The T5 is the preferable trans for our use. The T56 is twice the size, twice the weight, and 3x the price. Our cars are light, don't have killer HP, and the tires break loose before the trans breaks.

The Camaro guys go for the 4:10 rear ends, if not higher. Well, with our cars, anything much higher than 3:42 will result in 3rd gear starts and 2 useless gears. With a Jack McCornack "Lola" style body, you'll have a top end that will scare the hell outta you unless you're a professional race car driver.


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PostPosted: Thu May 09, 2013 10:36 am 
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I need to fully splain what I have going here. I bought a running driving completed locost from a guy, but its not how I would like it to be set up. Had some brake issues I think I have handled. Had some suspension issues I'm working through.

The engine is a buzzare 3L GM 4cylinder out of a boat, with two S&S carbs on it. It runs, but spits and sputters at around 4k rpm, and its big and heavy and with not much power. The PO fabbed up a custom intake to make tge carbs work, but I don't think I'll ever get this engine running good enough to be satisfied. I knew all this going in, and its OK to tool around town in, but I would like to take it to a local track and try it one day, but not with this engine/fuel setup.

The t5 is out of a 1983 s10, along with the rear end and brakes. PO bought a special flywheel and bell housing and I have no idea what clutch.

I'm not sure if I want to complicate my life with a full blown EFI engine swap, especially since I don't have any experience. Any ideas on a bolt up "easy" engine swap for my existing trans set up? What about flywheel and clutch issues? Oh, I also don't want to spend big money. :-)


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PostPosted: Thu May 09, 2013 11:43 am 
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Quote:
The t5 is out of a 1983 s10, along with the rear end and brakes. [SNIP]
I'm not sure if I want to complicate my life with a full blown EFI engine swap, especially since I don't have any experience. Any ideas on a bolt up "easy" engine swap for my existing trans set up? What about flywheel and clutch issues? Oh, I also don't want to spend big money.

Yo, CarDude-
Personally, I liked Geek's suggestion about transplanting the Camaro driveline.

However, if you don't want the complication of the electronics (who can blame ya?), and you already have S10/Chevy trans bits, I'd suggest you research a Chevy engine along with Chevy flywheel/clutch/bellhousing that'll fit that trans, etc. I don't know 'zackly what will fit what in Chevy-land, but I'm sure there are folks around that do. My first thought is to go with a 4-cyl with a carb out of an S10, as that seems like it would be simple and inexpensive... Or a V6, also carbed, also Chevy?

I bet you can glean some knowledge on mixing and matching S10 engines/trans from forums on the S10.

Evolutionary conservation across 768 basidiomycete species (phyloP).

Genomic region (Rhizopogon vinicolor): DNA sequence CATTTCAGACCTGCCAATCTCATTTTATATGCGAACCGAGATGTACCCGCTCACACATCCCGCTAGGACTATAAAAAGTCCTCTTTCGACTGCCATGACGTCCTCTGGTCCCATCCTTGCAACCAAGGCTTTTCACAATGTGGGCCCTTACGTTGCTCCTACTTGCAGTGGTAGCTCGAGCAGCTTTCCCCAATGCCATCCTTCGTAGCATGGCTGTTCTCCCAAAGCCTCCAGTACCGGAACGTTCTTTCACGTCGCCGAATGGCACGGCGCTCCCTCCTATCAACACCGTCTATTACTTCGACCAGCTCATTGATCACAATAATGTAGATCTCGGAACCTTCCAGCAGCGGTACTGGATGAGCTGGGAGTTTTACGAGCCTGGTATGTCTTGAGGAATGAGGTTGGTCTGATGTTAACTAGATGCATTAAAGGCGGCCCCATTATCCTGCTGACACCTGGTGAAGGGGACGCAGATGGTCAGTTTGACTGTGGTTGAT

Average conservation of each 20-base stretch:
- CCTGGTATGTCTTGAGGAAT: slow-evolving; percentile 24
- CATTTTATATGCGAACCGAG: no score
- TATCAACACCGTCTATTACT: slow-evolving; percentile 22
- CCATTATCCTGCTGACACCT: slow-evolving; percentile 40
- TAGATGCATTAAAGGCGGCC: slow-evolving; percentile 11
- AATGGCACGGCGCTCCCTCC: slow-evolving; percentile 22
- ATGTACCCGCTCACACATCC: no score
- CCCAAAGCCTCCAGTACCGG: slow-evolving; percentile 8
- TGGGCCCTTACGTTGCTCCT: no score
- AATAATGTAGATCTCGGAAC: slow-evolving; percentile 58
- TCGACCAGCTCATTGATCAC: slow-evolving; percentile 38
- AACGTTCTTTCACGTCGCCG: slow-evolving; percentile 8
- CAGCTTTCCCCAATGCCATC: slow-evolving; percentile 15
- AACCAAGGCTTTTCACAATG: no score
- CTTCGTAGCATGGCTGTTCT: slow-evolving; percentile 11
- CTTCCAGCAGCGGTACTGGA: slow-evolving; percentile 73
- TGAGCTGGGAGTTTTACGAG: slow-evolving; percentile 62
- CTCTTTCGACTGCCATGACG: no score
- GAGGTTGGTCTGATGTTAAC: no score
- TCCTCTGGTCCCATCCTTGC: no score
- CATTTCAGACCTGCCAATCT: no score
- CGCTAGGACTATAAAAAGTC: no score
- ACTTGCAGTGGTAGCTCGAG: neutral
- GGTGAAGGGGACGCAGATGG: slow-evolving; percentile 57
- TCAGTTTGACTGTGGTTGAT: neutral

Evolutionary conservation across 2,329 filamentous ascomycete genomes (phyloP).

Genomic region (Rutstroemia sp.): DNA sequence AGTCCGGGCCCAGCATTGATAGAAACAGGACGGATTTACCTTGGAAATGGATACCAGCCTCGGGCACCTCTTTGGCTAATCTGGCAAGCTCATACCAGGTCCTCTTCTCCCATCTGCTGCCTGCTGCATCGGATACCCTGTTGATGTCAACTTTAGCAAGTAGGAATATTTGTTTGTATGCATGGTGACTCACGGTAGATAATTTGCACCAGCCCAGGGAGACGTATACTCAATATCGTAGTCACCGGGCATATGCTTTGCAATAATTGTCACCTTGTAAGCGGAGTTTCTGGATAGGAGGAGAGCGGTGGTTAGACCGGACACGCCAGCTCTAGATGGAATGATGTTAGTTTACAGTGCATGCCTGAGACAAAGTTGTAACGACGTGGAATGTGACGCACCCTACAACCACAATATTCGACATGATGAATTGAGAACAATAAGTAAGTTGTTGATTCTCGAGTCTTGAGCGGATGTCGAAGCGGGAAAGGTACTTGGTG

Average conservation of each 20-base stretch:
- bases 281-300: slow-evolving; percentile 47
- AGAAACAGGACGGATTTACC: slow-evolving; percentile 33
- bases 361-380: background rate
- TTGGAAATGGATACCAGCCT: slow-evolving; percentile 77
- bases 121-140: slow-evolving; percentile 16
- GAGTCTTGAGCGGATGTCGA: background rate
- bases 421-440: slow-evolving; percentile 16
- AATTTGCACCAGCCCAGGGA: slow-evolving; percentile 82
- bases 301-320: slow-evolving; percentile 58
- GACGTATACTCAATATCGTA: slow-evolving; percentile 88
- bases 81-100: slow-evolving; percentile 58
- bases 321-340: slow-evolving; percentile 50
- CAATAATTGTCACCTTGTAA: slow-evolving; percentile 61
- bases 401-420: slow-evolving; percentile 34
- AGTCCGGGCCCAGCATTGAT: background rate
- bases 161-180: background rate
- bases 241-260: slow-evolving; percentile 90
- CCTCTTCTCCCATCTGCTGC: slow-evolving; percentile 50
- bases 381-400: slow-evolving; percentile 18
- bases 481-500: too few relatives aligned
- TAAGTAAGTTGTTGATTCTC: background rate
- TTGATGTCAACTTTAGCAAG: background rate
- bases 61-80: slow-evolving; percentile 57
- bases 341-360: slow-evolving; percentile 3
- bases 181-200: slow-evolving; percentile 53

Happy hunting!
:cheers:
JDK

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PostPosted: Thu May 09, 2013 12:59 pm 
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Location: Raleigh-Durham NC
GonzoRacer wrote:
However, if you don't want the complication of the electronics (who can blame ya?), and you already have S10/Chevy trans bits, I'd suggest you research a Chevy engine along with Chevy flywheel/clutch/bellhousing that'll fit that trans, etc. I don't know 'zackly what will fit what in Chevy-land, but I'm sure there are folks around that do. My first thought is to go with a 4-cyl with a carb out of an S10, as that seems like it would be simple and inexpensive... Or a V6, also carbed, also Chevy?

I bet you can glean some knowledge on mixing and matching S10 engines/trans from forums on the S10.
Happy hunting!
:cheers:
JDK


The 2.8 wheezer in the S10 was Carb'd. I don't recall that the 3800 was ever used. I recall that the next step was the 4.3 V6, which is the SBC minus 2 cylinders. That 4.3 hasn't been a popular motor in our builds.

The original Stalker was designed for the 3.4 crate block that many used to rebuild the 2.8 wheezer when it died. They used the Edelbrock 3785 base, the Edelbrock 3789 top, and a 350 cfm carb on that thing, probably a cam, and probably hit 200 hp with it. This meant that the wiring got reallllly simple too. The remaining issues had to do with relocating the alternator, and making sure that the water pump rotated in the proper direction once the alternator was remounted.

The 2.8/3.1/3.4 RWD motors can have the modern GM 3500 heads and intake bolted on to it, and you suddenly have a 12:1 compression ratio and all of the good flow that people used to pay to get with the old iron heads (they are called "Hybrid" motors on teh forums). I hear that this gives somewhere in excess of 200 hp, and I intend on finding out someday (I already have the parts).

However, we're not talking about the 3.4, but rather, the 3800. The first question that would come to mind is whether the supercharger from the old Bonneville SC would fit. IF that block is the same as the FWD vehicle, then I'm betting there's a bunch of performance parts. I'm betting the Gen 4 Camaro crowd has that figured out, along with the Fiero guys.